This book was utterly enthralling and I struggled to put it down. It is written in large (25-100ish pages each, averaging at about 50 at a guess) sections rather than chapters, which I was originally apprehensive about but it really worked. I flew through this because I just couldn’t stop reading and I really wanted to know what was going to happen.

Jane had recently lost her father, which meant a big move for her and her mother from California to small town Maine where her mother grew up in a spooky old manor house. I absolutely adored the atmosphere, it really encapsulated the feeling of this book. The whole town has a creepy, isolated feel but especially the manor. I was utterly gripped by this book, especially the spooky scenes. It terrified me, but I loved it, because it was so cleverly done.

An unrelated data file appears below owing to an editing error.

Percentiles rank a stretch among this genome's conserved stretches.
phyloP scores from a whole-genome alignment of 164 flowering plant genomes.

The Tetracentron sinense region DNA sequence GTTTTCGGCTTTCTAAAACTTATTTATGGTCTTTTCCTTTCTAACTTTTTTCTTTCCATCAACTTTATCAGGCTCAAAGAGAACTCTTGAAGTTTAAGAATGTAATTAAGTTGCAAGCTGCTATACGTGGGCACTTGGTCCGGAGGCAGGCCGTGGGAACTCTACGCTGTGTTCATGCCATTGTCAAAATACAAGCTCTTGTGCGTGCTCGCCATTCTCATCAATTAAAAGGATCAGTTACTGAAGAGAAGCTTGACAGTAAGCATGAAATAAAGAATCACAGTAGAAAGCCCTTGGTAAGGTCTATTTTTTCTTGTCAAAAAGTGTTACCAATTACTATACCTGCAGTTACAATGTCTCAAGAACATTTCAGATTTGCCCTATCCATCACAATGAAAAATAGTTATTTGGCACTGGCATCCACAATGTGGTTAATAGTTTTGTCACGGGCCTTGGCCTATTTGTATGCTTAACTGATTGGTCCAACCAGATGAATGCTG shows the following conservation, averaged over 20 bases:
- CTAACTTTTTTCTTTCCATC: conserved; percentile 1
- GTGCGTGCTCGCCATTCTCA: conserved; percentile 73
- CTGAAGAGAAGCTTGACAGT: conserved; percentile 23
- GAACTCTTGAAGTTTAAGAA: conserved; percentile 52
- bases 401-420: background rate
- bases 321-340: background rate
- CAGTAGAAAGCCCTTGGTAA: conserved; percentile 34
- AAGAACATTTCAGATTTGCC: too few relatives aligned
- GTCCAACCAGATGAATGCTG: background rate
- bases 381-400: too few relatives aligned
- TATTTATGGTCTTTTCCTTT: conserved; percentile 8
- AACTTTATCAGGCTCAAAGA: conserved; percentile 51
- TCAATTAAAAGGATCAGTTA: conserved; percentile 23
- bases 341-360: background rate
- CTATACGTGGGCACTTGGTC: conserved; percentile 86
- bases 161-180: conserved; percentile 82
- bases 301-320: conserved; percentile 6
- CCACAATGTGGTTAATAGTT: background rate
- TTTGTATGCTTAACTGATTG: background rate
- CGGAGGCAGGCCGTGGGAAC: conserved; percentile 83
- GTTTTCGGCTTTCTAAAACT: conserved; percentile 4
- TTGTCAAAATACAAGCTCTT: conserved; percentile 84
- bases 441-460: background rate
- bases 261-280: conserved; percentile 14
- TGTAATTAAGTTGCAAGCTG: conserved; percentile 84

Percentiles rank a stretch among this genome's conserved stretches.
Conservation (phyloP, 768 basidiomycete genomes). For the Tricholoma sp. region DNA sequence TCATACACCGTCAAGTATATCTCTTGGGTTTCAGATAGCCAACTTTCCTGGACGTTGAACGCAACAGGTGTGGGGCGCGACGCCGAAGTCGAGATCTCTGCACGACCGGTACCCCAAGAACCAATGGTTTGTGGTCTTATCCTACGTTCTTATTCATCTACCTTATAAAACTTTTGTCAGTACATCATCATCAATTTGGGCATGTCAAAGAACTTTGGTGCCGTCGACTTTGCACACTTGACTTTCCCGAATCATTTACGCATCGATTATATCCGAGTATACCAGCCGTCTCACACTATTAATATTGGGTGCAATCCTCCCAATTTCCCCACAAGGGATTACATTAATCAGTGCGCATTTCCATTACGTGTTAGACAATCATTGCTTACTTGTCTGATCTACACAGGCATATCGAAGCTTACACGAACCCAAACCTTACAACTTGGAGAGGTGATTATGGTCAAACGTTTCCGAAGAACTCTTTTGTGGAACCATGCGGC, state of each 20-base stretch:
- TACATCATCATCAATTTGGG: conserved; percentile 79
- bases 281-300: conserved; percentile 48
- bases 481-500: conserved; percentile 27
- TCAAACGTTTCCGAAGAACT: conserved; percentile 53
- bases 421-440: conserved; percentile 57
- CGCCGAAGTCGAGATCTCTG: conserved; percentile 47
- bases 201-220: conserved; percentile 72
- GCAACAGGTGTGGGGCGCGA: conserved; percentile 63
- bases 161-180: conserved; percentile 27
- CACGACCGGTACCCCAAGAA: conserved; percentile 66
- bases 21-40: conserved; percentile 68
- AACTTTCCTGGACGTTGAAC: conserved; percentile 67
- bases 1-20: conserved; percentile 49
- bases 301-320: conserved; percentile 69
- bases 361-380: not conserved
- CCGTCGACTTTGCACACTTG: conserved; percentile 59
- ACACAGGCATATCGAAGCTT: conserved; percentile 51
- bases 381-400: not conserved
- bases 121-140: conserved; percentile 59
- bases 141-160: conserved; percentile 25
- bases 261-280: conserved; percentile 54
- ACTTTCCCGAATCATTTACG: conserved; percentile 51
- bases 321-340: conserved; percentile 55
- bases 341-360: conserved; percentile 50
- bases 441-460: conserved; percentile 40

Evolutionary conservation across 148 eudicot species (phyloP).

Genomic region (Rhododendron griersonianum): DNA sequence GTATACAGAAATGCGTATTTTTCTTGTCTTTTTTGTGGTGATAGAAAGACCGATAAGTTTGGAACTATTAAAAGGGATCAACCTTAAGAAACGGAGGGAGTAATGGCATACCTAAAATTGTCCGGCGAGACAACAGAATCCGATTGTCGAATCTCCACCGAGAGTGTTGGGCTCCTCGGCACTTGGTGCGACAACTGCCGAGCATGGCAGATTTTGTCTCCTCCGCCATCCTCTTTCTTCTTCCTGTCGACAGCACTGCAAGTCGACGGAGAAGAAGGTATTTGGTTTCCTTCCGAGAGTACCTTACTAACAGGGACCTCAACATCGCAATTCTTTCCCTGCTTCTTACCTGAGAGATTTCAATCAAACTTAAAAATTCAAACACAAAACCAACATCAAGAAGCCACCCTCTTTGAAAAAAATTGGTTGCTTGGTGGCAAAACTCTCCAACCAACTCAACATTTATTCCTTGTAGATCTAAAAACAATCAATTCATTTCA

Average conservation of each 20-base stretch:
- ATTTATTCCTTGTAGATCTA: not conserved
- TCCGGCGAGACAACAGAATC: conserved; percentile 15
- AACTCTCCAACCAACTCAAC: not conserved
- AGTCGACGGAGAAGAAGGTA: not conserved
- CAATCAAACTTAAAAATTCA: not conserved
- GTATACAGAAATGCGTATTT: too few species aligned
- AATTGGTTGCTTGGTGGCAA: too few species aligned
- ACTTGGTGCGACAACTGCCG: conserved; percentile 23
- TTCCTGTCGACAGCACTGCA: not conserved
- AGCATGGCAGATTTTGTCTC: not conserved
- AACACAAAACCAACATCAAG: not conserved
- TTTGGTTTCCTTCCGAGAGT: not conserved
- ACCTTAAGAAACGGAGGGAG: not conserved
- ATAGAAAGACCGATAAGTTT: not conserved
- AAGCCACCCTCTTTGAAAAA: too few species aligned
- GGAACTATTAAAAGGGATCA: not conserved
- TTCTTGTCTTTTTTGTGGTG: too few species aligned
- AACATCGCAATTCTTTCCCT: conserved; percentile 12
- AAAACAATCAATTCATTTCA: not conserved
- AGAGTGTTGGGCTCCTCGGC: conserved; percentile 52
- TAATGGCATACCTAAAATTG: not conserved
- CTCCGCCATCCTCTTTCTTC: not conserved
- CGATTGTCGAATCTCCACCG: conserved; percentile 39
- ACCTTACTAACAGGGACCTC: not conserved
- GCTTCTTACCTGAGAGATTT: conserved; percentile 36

I think the important thing to realize, to try and remember, is that grief doesn’t have a rule book. 

Throughout the book, the mystery surrounding the house is slowly revealed to Jane, and she realises she does have reason to be scared of the big old house, which is shrouded in darkness. If this book was one thing, it was super dark. It demonstrates the darkest parts of the human mind, and felt so harrowing for it. I really enjoyed the way the mystery was revealed, although the ending did let me down slightly. I just expected it to be a little clearer, and I was left with a lot of questions. It was left very open, which lets the reader decide for themselves how the book really ends, but this just didn’t quite appeal to me personally and did make this not quite 5 stars.